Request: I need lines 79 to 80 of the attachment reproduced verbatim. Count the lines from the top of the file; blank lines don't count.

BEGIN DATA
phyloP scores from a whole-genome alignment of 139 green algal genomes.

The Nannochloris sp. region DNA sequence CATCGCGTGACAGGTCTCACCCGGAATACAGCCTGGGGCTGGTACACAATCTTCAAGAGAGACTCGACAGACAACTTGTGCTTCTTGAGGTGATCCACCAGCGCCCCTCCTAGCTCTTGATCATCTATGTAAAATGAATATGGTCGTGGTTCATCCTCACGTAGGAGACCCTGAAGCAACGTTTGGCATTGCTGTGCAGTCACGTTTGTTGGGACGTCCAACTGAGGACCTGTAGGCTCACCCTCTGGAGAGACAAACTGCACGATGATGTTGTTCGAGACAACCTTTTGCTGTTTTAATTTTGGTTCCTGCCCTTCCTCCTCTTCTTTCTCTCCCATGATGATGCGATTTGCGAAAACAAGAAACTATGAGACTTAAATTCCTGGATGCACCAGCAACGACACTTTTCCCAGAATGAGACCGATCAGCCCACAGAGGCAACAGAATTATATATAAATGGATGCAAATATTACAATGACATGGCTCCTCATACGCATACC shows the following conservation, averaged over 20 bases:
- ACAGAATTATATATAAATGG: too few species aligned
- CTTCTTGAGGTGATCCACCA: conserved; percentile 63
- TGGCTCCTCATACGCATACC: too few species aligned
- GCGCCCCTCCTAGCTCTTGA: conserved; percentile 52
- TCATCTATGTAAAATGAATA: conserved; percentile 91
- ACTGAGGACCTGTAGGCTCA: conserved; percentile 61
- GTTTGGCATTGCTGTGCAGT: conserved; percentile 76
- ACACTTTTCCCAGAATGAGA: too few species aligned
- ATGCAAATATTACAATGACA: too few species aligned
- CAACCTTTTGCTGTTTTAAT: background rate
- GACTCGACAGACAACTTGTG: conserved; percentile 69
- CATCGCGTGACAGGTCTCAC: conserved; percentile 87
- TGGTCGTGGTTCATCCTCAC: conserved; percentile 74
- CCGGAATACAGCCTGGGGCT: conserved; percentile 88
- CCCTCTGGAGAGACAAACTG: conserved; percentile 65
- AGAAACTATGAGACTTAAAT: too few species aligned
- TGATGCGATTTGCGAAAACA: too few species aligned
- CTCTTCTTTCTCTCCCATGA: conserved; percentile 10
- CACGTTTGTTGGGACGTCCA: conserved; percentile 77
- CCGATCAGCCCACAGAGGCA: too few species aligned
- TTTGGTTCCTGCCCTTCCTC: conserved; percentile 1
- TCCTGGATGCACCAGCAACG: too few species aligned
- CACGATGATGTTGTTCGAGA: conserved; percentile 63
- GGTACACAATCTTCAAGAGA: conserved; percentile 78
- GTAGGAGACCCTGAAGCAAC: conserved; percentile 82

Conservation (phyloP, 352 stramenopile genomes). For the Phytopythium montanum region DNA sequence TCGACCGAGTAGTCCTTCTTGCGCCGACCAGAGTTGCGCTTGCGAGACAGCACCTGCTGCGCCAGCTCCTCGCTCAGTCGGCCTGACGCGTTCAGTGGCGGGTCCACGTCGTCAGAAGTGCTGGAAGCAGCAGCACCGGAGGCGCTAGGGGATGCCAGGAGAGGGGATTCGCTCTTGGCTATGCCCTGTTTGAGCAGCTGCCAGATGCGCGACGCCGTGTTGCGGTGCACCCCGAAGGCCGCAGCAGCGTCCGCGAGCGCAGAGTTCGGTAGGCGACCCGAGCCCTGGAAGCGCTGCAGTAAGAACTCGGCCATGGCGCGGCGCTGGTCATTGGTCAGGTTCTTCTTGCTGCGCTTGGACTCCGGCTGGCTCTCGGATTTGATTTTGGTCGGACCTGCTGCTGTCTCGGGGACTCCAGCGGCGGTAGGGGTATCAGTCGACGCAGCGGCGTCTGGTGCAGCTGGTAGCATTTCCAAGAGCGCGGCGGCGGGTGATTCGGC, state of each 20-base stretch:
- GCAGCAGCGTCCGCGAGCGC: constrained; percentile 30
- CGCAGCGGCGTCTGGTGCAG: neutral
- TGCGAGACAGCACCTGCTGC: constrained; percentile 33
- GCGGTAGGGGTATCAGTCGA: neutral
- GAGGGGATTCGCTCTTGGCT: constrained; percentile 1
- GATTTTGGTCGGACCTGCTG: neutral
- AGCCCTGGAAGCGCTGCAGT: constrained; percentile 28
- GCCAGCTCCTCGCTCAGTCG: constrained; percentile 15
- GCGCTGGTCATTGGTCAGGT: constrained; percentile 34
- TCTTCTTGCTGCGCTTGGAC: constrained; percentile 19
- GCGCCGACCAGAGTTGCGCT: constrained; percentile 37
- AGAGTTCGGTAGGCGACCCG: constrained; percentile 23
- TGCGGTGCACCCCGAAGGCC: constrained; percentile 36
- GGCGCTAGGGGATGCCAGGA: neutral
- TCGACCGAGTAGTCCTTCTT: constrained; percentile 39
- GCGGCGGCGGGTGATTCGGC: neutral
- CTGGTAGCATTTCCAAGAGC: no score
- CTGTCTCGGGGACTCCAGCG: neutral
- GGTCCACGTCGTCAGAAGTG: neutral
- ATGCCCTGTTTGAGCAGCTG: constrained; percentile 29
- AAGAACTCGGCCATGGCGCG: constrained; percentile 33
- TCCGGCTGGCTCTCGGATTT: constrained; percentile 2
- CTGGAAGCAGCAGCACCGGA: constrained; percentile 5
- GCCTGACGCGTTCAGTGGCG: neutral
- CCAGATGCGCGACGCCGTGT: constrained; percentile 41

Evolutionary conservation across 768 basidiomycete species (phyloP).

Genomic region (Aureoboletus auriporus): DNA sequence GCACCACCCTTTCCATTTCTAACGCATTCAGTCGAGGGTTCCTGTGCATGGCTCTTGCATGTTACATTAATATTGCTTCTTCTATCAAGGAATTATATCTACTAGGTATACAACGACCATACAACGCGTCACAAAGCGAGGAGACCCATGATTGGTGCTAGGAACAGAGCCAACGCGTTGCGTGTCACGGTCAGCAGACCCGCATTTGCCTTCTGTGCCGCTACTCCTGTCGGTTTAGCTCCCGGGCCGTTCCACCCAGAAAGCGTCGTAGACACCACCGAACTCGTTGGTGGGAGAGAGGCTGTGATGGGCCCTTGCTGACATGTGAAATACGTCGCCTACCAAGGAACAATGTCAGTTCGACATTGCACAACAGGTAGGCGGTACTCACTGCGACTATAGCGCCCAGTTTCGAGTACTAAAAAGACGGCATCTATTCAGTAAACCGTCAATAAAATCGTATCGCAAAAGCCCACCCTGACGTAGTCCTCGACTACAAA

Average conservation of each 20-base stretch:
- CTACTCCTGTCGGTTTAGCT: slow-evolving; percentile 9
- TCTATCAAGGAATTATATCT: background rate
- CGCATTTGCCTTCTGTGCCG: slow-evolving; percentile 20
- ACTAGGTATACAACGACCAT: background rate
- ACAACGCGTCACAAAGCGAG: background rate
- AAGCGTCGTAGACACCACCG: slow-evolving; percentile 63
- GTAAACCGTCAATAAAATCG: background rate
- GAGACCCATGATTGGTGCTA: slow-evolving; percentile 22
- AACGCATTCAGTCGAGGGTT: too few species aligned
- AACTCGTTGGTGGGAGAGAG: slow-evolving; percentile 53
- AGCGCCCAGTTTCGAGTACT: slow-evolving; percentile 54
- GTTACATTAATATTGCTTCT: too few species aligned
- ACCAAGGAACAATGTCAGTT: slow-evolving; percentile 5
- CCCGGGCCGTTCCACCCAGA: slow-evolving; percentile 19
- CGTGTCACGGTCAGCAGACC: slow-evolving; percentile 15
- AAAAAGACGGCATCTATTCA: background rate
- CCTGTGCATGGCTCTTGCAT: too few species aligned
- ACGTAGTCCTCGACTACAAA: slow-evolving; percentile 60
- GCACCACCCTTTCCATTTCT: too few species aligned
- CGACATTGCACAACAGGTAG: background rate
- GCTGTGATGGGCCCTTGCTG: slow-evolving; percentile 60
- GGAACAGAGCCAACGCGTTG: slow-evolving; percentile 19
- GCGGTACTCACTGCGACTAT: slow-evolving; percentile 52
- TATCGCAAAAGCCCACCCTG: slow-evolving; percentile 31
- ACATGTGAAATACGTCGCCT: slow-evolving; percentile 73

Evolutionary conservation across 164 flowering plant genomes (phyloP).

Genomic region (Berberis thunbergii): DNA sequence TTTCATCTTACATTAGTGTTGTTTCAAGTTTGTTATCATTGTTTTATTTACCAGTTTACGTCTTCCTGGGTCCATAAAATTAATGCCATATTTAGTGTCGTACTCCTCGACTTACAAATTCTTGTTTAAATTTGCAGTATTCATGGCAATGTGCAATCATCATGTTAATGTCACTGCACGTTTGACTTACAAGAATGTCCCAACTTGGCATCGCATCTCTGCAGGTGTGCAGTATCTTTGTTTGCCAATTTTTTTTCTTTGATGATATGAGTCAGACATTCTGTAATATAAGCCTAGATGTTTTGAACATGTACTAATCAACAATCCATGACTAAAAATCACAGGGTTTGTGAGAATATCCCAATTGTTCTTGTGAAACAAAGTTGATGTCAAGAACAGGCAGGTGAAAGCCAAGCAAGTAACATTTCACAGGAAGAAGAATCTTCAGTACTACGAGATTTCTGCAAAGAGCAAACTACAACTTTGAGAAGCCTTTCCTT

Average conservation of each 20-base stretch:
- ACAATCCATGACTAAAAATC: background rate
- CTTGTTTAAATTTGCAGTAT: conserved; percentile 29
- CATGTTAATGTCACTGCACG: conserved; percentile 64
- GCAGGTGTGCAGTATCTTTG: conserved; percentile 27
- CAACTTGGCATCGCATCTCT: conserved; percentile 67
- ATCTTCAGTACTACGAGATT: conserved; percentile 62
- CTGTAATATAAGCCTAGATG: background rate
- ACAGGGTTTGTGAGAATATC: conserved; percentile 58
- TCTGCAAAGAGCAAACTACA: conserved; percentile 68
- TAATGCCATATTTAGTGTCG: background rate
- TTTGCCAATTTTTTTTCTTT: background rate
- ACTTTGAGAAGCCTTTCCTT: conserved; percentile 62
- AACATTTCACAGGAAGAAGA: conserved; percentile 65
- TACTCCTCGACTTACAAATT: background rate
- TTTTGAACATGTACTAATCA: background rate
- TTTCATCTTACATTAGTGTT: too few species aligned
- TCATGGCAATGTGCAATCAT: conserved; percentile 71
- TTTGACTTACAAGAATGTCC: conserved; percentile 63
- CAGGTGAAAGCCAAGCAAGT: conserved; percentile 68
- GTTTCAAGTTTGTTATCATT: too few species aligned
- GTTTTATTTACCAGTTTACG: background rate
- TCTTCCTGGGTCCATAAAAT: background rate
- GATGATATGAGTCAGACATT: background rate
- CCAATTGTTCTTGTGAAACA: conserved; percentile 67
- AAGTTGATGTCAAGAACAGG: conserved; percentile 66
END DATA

- GCGGTACTCACTGCGACTAT: slow-evolving; percentile 52
- TATCGCAAAAGCCCACCCTG: slow-evolving; percentile 31